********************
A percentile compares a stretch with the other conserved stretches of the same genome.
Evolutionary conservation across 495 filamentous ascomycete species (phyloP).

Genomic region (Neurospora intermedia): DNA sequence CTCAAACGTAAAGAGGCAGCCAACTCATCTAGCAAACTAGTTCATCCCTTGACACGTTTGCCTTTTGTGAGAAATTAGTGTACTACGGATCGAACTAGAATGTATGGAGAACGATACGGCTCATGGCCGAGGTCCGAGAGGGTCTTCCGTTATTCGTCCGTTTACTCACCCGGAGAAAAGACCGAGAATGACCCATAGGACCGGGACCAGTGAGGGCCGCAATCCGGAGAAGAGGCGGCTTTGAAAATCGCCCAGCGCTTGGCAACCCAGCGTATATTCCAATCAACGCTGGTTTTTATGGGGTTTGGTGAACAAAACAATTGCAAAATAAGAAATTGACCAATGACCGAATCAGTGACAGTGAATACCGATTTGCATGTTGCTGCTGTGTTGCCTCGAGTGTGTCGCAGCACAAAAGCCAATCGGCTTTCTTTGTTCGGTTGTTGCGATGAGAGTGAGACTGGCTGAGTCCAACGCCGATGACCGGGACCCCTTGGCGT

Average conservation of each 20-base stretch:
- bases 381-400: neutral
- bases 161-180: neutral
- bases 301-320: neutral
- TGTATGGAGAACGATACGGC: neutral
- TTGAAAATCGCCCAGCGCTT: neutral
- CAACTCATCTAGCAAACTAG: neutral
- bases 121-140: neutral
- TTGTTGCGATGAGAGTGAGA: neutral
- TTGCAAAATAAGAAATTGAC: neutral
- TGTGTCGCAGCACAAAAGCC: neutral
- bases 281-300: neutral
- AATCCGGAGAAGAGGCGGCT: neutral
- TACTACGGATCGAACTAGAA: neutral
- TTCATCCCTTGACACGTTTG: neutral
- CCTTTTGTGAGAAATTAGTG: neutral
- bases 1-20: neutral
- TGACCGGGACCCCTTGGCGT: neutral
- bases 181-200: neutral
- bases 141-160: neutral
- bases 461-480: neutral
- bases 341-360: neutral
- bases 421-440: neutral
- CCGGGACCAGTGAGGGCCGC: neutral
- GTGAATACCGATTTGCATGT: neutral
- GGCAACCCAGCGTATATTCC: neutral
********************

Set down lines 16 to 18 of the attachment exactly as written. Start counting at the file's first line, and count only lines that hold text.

- AATCCGGAGAAGAGGCGGCT: neutral
- TACTACGGATCGAACTAGAA: neutral
- TTCATCCCTTGACACGTTTG: neutral